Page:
The Test Event

Before the riding season begins in full swing, the RRC brings their riders together. Known as the “test event”, it is part individualized training, part mentoring session, and part recruiting effort for the more promising learn-to-ride students to continue with riding. In other years, the test event is used as an open tryout for seasoned equestrians to be sponsored by RRC. The test event is seen as a fun activity where everybody talks horses.

RRC Test Event 2013 – Megan riding Viceroy in an open tryout, coming back from an 18-month injury layoff

While the springtime weather can be rather unpredictable here, this club activity is usually held in late May or early June. For the 6-8 more seasoned riders, like my daughters, they have missed the opportunity to participate since they’ve already started their individual riding seasons. With the March and April weather being very mild over the past few years, Mark and Trish decided to schedule this year’s test event for this past weekend. What could go wrong?

Last Friday, another winter storm arrived. While Mark and Trish mulled postponing the event, they decided to move ahead. In the end, it worked out well.

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Day One: Mentoring & Recruiting –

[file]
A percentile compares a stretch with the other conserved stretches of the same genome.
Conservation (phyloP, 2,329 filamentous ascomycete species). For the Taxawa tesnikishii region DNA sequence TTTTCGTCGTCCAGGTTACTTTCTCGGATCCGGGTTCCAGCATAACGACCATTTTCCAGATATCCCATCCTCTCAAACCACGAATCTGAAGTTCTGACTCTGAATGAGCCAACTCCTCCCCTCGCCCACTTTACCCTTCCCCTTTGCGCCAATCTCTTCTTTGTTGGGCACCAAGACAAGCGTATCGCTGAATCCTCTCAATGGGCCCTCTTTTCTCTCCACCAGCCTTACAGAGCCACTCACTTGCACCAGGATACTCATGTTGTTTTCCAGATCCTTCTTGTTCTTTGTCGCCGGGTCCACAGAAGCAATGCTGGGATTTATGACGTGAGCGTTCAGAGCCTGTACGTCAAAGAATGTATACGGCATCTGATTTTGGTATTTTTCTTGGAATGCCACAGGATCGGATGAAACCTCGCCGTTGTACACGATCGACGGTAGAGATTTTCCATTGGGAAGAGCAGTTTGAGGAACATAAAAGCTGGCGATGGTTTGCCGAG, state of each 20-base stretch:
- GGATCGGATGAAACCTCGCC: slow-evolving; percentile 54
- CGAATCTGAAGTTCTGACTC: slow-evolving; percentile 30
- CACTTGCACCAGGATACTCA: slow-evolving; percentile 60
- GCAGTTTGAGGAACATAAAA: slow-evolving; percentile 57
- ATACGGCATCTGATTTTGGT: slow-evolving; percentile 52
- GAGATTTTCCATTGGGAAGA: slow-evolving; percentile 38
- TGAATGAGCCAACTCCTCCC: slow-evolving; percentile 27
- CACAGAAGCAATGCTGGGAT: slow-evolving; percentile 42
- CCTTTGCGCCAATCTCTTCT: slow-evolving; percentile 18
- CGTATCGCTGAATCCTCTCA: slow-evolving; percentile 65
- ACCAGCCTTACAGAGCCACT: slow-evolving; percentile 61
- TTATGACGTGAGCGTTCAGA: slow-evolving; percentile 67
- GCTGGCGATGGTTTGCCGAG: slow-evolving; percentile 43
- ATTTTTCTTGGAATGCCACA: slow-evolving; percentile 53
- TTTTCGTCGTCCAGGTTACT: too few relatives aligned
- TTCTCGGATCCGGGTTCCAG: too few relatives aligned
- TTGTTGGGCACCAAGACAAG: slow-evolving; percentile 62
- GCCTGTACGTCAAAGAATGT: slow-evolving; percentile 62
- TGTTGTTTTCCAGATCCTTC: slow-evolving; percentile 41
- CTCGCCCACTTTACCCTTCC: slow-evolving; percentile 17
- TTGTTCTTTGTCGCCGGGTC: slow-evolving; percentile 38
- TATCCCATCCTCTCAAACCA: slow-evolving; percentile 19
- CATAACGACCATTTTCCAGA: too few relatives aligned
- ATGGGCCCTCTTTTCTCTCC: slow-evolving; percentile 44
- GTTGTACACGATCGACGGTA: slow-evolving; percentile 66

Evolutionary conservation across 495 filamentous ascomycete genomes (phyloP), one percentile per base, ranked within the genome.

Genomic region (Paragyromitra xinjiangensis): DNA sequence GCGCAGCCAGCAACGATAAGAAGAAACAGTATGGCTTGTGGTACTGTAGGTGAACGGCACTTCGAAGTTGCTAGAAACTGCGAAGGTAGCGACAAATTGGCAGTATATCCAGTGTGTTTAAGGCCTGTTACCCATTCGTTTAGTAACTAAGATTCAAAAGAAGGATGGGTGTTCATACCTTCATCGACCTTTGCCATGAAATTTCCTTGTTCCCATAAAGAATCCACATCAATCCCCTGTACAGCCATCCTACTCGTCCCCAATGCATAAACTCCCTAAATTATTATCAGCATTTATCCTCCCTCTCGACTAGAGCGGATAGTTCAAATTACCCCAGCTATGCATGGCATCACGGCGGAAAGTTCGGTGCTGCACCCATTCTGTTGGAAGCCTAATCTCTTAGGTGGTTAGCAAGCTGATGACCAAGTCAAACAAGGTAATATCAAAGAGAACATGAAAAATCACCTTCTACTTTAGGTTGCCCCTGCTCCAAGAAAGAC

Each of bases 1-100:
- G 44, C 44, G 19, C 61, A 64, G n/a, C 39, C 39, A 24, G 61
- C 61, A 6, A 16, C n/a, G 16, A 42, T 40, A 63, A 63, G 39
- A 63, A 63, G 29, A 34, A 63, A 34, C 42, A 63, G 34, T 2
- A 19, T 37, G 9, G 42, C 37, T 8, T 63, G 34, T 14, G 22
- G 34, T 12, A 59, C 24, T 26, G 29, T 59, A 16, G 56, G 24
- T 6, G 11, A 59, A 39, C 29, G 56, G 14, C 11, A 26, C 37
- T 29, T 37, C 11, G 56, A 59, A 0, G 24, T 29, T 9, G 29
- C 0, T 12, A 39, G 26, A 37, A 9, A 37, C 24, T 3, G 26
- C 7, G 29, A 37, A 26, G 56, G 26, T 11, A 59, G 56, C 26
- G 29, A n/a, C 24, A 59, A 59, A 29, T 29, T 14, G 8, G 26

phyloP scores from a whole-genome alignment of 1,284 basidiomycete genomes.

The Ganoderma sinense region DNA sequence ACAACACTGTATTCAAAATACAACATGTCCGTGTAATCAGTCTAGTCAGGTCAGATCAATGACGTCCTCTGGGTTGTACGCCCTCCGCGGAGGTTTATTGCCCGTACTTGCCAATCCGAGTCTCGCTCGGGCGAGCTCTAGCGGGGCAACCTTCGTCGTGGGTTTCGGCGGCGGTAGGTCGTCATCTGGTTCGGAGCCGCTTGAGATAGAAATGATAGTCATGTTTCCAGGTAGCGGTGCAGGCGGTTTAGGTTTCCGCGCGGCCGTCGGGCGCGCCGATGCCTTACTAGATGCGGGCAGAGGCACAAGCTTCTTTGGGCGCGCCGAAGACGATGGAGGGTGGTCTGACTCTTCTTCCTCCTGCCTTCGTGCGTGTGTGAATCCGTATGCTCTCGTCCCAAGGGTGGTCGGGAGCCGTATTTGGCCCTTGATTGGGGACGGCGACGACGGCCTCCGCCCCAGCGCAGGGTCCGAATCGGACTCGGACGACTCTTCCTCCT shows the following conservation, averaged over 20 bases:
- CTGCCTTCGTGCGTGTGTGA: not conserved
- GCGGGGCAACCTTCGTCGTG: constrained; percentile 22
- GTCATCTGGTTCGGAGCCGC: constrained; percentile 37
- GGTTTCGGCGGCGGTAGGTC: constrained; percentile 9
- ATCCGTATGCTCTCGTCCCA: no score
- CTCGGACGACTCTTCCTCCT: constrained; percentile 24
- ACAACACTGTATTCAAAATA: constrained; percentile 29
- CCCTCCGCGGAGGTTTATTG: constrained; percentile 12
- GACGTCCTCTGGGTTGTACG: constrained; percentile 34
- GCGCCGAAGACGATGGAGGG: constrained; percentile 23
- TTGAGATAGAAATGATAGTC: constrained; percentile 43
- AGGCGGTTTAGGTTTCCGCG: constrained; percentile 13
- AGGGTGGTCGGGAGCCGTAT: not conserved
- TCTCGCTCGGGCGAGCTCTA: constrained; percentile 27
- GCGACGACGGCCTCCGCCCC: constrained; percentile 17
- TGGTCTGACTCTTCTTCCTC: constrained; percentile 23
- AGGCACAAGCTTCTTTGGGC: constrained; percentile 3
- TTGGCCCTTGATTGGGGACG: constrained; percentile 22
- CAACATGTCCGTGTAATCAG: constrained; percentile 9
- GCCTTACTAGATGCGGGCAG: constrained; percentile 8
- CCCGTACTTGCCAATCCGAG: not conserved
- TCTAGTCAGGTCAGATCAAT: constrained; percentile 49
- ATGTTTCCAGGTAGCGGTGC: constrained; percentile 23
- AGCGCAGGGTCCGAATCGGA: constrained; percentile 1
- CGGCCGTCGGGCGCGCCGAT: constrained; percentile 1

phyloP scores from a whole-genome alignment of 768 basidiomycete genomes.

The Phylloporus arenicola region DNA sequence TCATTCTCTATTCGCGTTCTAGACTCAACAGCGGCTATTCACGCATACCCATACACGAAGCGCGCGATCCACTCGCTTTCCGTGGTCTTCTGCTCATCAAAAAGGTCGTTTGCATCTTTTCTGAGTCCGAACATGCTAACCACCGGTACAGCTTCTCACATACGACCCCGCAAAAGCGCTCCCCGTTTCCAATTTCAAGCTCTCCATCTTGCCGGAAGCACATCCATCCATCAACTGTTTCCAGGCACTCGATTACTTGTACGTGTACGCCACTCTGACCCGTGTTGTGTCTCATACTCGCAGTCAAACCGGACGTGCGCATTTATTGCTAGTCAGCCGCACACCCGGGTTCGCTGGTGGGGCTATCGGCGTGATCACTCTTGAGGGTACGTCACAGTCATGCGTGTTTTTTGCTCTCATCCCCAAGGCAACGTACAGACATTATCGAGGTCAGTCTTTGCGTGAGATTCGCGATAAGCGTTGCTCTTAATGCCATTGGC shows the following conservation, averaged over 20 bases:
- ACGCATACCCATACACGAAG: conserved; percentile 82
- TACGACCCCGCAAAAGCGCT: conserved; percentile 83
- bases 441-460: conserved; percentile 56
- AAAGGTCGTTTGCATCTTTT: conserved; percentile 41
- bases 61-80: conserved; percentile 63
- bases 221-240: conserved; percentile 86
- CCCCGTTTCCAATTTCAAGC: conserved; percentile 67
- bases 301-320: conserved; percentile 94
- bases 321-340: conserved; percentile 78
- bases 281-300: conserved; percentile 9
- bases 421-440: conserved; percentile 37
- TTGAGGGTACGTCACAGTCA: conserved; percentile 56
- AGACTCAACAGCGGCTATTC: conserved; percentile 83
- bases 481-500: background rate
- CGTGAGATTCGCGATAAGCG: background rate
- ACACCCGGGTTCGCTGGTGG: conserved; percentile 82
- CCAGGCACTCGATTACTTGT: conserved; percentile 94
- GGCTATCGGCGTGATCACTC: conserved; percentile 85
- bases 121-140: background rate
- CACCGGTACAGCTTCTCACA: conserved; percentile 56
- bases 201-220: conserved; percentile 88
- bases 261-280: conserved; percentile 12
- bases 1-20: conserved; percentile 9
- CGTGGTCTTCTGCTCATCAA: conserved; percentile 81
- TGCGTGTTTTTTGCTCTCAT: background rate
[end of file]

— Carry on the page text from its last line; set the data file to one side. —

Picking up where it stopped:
Deborah, Elizabeth and Tara looked forward to the first day, especially leading the mentoring session. The first half of the session, done off saddle, was to reinforce of having fun and keeping it fun while gaining the experience. Second point, allow a horse to be a horse. Taking a day off, a week off, from practicing and competition will do wonders for both horse and rider. When it is time to go back to the routine, both will be fresher for having the time away. Third point, be practical with the goals. Riding in “B” and “C” rated shows provides the experience. In “A” and “AA” rated shows, the competition is keener. Keep the goals manageable. Fourth point, no excuse making. Rather than making an excuse on why this and that can’t be done, be patient, take it apart and figure out why.

RRC Test Event 2016 – Candace (Happy Girl) having fun in the covered arena

While it was not groundbreaking advice, it is the type that needs to be practiced – even for polished riders like my daughters. It is about dedication and drive as much as it is about having fun.

The second half of the mentoring session was my daughters working one-on-one with three riders new to the hunter/jumper sport. They mostly worked on getting into good practice routines. A lot of new hunters make the mistake of not wanting to do exercises, such as grids or circles, and working on their equitation skills. When a rider does neither, especially in their development, they often become frustrated with their lack of progress.

RRC Test Event 2016 – new hunter, Jessica, riding her first circle exercise under Deborah’s careful watch

*     *     *     *

Day Two – Individualized Training